Again, this is what people have been doing to each other since the beginning of time on the form of social observance and peer pressure to conform. But at no time was the surveillance absolute and purely unilateral. Even the lowliest member of a social group could look back at his observer, the pressured niece at the pressuring grandma, and that put a damper on what the grandma could allow herself.
Surveillance destroys individual perspectives and replaces it with second guessing the surveillant’s interests and intentions.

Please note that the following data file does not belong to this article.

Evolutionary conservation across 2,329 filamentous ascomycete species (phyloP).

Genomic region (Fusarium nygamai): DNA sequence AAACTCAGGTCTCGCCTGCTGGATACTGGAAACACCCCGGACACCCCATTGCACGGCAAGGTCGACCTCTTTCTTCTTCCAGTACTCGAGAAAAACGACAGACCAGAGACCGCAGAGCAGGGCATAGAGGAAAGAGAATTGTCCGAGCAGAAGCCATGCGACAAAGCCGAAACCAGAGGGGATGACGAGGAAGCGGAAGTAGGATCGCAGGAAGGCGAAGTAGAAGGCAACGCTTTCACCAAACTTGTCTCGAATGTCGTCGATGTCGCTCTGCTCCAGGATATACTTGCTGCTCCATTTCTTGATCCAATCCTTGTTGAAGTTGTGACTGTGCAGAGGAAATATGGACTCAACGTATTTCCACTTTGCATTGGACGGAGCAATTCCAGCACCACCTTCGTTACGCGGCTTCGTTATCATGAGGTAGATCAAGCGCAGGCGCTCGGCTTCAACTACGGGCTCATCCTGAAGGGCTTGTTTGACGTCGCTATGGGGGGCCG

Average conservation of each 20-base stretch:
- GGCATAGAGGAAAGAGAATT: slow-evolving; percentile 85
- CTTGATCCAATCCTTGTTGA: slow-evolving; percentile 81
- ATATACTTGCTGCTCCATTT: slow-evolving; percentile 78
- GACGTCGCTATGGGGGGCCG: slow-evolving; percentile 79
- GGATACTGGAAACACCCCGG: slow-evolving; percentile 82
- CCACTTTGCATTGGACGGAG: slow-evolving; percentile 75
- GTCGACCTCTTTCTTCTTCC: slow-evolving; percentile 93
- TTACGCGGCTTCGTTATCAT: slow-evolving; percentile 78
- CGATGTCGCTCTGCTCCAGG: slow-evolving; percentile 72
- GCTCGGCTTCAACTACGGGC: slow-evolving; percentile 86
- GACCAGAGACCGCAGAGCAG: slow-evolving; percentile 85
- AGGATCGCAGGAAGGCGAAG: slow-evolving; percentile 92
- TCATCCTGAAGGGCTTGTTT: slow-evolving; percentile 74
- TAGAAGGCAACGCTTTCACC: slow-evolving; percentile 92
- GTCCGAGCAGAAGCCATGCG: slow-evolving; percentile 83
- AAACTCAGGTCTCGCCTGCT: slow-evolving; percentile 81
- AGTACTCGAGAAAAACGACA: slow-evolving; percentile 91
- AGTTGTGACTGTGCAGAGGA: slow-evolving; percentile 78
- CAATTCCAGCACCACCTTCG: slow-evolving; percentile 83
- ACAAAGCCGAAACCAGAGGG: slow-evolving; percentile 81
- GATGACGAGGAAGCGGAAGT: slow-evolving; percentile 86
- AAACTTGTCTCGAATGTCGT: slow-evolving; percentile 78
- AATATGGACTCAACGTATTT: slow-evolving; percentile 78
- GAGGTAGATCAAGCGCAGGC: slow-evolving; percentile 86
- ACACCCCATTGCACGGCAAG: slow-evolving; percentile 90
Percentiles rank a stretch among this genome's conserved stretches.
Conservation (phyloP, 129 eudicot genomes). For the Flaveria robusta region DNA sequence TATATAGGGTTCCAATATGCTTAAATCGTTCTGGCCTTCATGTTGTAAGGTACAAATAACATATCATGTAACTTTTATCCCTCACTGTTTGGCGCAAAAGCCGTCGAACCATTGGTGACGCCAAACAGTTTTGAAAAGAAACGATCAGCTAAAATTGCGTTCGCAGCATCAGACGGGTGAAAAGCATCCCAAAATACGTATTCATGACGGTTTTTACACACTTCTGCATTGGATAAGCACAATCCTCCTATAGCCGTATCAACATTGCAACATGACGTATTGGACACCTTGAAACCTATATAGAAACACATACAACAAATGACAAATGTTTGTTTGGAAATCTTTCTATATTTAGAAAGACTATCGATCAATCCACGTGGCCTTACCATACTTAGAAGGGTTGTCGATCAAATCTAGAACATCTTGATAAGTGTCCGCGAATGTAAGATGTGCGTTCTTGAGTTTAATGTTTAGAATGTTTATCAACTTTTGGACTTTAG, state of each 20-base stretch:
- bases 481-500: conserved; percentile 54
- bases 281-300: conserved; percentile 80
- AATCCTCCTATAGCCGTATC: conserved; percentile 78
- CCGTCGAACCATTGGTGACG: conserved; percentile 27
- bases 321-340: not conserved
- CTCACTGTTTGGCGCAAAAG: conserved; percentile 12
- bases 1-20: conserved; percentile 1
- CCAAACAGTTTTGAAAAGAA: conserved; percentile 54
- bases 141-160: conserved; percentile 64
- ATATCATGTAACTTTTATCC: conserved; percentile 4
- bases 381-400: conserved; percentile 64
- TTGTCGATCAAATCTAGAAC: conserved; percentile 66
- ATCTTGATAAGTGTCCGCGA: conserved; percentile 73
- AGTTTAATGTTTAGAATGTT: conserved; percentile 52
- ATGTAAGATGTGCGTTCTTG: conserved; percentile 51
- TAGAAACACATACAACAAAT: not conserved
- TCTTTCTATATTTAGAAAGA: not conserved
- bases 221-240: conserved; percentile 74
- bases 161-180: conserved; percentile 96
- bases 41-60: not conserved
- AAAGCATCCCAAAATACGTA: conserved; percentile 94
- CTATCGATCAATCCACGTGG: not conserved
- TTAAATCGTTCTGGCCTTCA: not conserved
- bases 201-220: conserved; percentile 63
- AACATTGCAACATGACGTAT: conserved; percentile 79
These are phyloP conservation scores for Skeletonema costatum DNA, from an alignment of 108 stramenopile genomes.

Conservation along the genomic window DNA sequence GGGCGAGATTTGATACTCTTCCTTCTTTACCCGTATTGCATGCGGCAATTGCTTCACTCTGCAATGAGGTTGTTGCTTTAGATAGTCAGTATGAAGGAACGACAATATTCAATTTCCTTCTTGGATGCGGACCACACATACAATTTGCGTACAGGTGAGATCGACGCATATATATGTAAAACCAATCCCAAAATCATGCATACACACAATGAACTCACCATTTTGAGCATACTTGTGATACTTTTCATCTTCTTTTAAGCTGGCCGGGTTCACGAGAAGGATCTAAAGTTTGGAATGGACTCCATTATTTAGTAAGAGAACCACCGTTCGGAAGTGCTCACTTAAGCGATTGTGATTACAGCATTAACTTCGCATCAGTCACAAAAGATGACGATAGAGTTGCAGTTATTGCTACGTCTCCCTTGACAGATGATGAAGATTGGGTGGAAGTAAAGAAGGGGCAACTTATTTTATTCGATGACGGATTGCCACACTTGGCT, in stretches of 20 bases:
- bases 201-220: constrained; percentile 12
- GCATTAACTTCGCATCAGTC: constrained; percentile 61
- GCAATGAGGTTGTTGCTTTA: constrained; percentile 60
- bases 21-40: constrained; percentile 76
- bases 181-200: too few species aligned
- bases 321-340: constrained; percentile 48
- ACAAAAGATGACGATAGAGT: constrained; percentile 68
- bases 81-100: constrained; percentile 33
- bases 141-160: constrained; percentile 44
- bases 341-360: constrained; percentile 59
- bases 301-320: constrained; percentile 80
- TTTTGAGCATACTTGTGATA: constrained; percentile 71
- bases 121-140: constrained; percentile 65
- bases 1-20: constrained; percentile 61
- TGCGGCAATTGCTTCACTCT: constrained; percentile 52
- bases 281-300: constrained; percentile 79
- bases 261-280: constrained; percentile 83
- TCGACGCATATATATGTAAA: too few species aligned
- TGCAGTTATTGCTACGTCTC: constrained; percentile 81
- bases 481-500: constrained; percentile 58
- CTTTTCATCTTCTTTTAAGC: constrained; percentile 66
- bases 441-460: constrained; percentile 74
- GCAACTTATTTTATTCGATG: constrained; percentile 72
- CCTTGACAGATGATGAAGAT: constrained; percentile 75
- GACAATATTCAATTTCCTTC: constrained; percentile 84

And losing sight of our own, individual perspective is a hallmark of authoritarian submission.
Crowding out the individual’s thinking about his own interest is a time-tested way to make him do what we want from him. Families have been doing that to their young forever, making them wonder how many kids to have and which dress they should marry in – rather than letting them ask the question: what do I want? But the young could fight back. They could also hold their elders to certain standards. And most importantly, the control of their elders was rarely complete. Even the most evil social group could not oversee everything a youngster did, some eventually escaped. The cracks of surveillance are not just the opportunity for terrorists – they are also where resistance can gain a foothold. Rooting for those cracks to close is dangerous.